- 24. Chan EWC, Lim YY, Wong LF, Lianto FS, Wong SK, Lim KK, et al. Antioxidant and tyrosinase inhibition properties of leaves and rhizomes of ginger species. Food Chem. 2008;109: 477–483.
- 25. Kubo I, Kinst-Hori I, Chaudhuri SK, Kubo Y, Sánchez Y, Ogura T. Flavonols from Heterotheca inuloides: Tyrosinase Inhibitory Activity and Structural Criteria. Bioorg Med Chem. 2000;8: 1749–1755. pmid:10976523
- 26. Thomsen R, Christensen MH. MolDock: A new technique for high-accuracy molecular docking. J Med Chem. 2006;49: 3315–3321. pmid:16722650
- 27. Ismaya WT, Rozeboom HJ, Weijn A, Mes JJ, Fusetti F, Wichers HJ, et al. Crystal structure of agaricus bisporus mushroom tyrosinase: Identity of the tetramer subunits and interaction with tropolone. Biochemistry. 2011;50: 5477–5486. pmid:21598903
- 28. Stashenko EE, Martínez JR, Ruíz CA, Arias G, Durán C, Salgar W, et al. Lippia origanoides chemotype differentiation based on essential oil GC-MS and principal component analysis. J Sep Sci. 2010;33: 93–103. pmid:19950347
- 29. Ribeiro AF, Andrade EHA, Salimena FRG, Maia JGS. Circadian and seasonal study of the cinnamate chemotype from Lippia origanoides Kunth. Biochem Syst Ecol. Elsevier Ltd; 2014;55: 249–259.
- 30. Marsik P, Kokoska L, Landa P, Nepovim A, Soudek P, Vanek T. In vitro Inhibitory Effects of Thymol and Quinones of Nigella sativa Seeds on Cyclooxygenase-1- and -2-Catalyzed Prostaglandin E2 Biosyntheses. Planta Med. 11.08.2005. 2005;71: 739–742. pmid:16142638
- 31. Wojdyło A, Oszmiański J, Czemerys R. Antioxidant activity and phenolic compounds in 32 selected herbs. Food Chem. 2007;105: 940–949.
- 32. Ferguson LR. Role of plant polyphenols in genomic stability. Mutation Research—Fundamental and Molecular Mechanisms of Mutagenesis. 2001. pp. 89–111.
- 33. Balasundram N, Sundram K, Samman S. Phenolic compounds in plants and agri-industrial by-products: Antioxidant activity, occurrence, and potential uses. Food Chem. 2006;99: 191–203.
- 34. Vinholes J, Goncalves P, Martel F, Coimbra MA, Rocha SM. Assessment of the antioxidant and antiproliferative effects of sesquiterpenic compounds in in vitro Caco-2 cell models. Food Chem. England; 2014;156: 204–211.
- 35. da Silva JKR, Gomes MVS, Maia JGS, Dosoky NS, Setzer WN. Chemical composition and in vitro biological activities of essential oil chemotypes of Licaria rigida (Kosterm.) Kosterm. (Lauraceae). 2016;9: 1–9.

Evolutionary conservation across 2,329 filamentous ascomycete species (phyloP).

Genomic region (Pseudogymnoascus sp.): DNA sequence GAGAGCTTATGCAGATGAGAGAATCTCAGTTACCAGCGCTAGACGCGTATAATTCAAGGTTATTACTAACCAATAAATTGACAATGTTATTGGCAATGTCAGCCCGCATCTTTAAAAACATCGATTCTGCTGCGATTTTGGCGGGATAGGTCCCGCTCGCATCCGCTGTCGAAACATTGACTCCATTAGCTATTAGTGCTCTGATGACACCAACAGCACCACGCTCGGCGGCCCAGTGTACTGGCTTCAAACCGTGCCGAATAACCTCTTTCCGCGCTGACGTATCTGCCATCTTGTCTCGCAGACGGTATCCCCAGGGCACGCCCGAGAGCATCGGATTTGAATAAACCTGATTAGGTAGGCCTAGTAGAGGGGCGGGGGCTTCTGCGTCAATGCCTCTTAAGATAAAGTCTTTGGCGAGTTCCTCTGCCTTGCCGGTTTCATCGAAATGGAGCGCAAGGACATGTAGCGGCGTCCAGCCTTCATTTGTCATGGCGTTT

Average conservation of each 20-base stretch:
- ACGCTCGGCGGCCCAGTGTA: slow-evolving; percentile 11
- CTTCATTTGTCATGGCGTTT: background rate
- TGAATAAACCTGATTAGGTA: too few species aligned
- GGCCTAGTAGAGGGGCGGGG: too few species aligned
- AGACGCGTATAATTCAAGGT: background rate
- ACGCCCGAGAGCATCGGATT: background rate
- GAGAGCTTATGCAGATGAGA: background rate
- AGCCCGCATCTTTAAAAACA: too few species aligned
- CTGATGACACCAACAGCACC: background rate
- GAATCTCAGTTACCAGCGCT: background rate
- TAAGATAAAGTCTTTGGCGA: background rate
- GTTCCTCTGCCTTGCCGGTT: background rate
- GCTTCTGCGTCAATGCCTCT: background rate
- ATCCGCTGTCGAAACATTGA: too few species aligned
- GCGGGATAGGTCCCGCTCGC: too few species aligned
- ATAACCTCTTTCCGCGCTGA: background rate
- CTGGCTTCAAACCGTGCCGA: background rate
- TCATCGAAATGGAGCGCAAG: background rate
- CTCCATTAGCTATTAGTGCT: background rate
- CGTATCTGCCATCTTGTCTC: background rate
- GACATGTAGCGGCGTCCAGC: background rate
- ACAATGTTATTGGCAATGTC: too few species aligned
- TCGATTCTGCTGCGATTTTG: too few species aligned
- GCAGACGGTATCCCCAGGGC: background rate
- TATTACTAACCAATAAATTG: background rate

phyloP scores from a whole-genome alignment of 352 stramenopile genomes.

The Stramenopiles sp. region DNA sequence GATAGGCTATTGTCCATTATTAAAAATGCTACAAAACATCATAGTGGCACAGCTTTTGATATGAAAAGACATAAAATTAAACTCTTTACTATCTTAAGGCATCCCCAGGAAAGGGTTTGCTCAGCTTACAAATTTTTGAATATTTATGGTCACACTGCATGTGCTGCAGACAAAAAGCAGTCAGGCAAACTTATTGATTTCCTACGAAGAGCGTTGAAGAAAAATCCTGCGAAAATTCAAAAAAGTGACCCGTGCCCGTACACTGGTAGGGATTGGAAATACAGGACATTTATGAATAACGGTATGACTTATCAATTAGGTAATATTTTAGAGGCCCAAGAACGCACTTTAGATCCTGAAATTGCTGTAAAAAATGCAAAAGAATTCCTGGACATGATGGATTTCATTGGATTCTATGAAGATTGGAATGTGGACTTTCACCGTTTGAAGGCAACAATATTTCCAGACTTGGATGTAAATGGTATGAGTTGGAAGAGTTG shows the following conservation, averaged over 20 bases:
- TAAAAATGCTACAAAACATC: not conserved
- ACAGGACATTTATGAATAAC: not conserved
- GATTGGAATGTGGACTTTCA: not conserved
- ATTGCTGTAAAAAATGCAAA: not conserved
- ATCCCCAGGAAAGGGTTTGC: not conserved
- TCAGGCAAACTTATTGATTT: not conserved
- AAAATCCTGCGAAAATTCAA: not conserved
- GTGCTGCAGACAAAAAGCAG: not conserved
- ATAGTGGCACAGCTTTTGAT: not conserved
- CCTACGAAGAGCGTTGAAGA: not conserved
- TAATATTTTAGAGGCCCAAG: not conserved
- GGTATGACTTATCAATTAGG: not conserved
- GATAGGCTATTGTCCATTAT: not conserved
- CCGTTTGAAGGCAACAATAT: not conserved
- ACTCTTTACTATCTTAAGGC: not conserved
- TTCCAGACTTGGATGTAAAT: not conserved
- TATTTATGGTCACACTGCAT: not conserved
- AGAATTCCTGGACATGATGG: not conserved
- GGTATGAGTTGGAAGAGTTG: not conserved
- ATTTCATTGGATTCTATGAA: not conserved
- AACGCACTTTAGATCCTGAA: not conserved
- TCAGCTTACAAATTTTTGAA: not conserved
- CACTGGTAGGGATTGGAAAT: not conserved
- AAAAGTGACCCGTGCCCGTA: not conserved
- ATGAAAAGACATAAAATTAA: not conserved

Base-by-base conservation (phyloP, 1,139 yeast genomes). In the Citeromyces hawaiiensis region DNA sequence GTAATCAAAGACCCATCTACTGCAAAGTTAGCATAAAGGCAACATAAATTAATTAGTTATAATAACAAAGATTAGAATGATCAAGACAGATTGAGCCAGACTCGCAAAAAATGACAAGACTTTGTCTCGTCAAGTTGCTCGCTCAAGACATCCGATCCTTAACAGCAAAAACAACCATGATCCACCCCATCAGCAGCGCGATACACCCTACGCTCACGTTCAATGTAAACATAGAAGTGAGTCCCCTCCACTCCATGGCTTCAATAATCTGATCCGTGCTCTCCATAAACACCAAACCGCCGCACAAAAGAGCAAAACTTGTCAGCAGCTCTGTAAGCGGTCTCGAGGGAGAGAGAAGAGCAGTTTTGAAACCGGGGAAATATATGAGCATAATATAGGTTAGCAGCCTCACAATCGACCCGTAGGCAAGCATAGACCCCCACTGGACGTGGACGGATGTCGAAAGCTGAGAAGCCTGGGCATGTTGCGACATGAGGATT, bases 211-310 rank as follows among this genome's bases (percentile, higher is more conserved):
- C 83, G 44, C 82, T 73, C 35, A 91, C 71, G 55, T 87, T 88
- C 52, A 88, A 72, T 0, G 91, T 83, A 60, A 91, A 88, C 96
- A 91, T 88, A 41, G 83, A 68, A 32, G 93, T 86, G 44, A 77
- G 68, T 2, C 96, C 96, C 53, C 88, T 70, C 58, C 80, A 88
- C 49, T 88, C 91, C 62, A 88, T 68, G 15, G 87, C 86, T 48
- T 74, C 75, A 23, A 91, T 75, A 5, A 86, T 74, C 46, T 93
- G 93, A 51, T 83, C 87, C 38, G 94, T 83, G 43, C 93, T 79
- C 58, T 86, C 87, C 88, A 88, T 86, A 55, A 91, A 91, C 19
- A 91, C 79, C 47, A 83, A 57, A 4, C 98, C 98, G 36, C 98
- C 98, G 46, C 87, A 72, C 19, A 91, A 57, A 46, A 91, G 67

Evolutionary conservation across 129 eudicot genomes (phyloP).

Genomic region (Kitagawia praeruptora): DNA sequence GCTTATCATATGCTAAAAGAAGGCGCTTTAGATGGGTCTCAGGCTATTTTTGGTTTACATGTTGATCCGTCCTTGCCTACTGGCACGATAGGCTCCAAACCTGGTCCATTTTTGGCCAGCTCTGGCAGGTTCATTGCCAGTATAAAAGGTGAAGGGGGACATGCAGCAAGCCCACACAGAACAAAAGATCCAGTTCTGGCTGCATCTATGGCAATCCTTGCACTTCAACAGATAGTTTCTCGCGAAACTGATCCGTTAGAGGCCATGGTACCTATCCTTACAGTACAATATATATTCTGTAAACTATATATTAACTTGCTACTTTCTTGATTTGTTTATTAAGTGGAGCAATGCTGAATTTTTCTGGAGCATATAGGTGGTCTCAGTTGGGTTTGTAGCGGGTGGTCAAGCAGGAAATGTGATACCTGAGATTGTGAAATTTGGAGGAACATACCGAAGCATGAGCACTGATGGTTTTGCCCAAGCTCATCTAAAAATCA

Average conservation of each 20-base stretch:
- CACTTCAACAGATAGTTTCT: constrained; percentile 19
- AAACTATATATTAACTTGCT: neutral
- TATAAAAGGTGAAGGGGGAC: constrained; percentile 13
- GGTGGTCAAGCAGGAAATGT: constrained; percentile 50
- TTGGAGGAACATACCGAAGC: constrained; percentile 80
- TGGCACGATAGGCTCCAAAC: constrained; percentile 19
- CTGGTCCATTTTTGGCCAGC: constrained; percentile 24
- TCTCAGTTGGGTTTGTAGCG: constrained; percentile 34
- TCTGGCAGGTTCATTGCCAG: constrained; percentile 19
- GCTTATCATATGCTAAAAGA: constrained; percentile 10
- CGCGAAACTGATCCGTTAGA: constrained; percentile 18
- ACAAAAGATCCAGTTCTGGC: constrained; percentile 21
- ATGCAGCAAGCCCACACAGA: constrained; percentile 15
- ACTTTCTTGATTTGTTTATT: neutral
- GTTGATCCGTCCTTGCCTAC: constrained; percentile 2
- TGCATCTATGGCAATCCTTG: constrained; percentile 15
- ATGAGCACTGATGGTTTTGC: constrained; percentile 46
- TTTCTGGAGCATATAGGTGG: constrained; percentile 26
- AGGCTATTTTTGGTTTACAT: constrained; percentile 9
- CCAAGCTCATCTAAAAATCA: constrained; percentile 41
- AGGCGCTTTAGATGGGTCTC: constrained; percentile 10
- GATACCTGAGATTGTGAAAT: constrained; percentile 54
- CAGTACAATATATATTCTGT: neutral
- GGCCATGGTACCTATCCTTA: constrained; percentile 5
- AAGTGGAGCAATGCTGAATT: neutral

- 36. Dahham S, Tabana Y, Iqbal M, Ahamed M, Ezzat M, Majid A, et al. The Anticancer, Antioxidant and Antimicrobial Properties of the Sesquiterpene β-Caryophyllene from the Essential Oil of Aquilaria crassna. Molecules. 2015;20: 11808–11829. pmid:26132906
- 37. Bayala B, Bassole IHN, Gnoula C, Nebie R, Yonli A, Morel L, et al. Chemical composition, antioxidant, anti-inflammatory and anti-proliferative activities of essential oils of plants from burkina faso. PLoS One. 2014;9: e92122. pmid:24662935
- 38. Wang W, Wu N, Zu YG, Fu YJ. Antioxidative activity of Rosmarinus officinalis L. essential oil compared to its main components. Food Chem. 2008;108: 1019–1022. pmid:26065766
- 39. Satooka H, Kubo I. Effects of thymol on mushroom tyrosinase-catalyzed melanin formation. J Agric Food Chem. 2011;59: 8908–8914. pmid:21793504
- 40. Huang H, Ho Y, Lim J, Chang T, Ho C. Investigation of the Anti-Melanogenic and Antioxidant Characteristics of Eucalyptus camaldulensis Flower Essential Oil and Determination of Its Chemical Composition. Int J Mol Sci. 2015;16: 10470–10490. pmid:25961954
- 41. Saewan N, Koysomboon S, Chantrapromma K. Anti-tyrosinase and anti-cancer activities of flavonoids from Blumea balsamifera DC. J Med Plants Res. 2011;5: 1018–1025. Available: http://scholar.google.com/scholar?hl=en&btnG=Search&q=intitle:Anti-tyrosinase+and+anti-cancer+activities+of+flavonoids+from+Blumea+balsamifera+DC#0
- 42. Kahn V, Lindner P, Zakin V. Effect of kojic acid on the oxidation of O-dihydroxyphenols by mushroom tyrosinase. J Food Biochem. 1995;18: 253–271.
- 43. Kubo I, Kinst-Hori I, Chaudhuri SK, Kubo Y, Sánchez Y, Ogura T. Flavonols from Heterotheca inuloides: Tyrosinase Inhibitory Activity and Structural Criteria. Bioorg Med Chem. 2000;8: 1749–1755. pmid:10976523
- 44. Nokinsee D, Shank L, Lee VS, Nimmanpipug P. Estimation of Inhibitory Effect against Tyrosinase Activity through Homology Modeling and Molecular Docking. Enzyme Res. 2015;2015: 12.
- 45. Lima C, Silva J, de Tássia Carvalho Cardoso E, Silva E, Lameira J, do Nascimento J, et al. Combined Kinetic Studies and Computational Analysis on Kojic Acid Analogous as Tyrosinase Inhibitors. Molecules. Multidisciplinary Digital Publishing Institute; 2014;19: 9591–9605.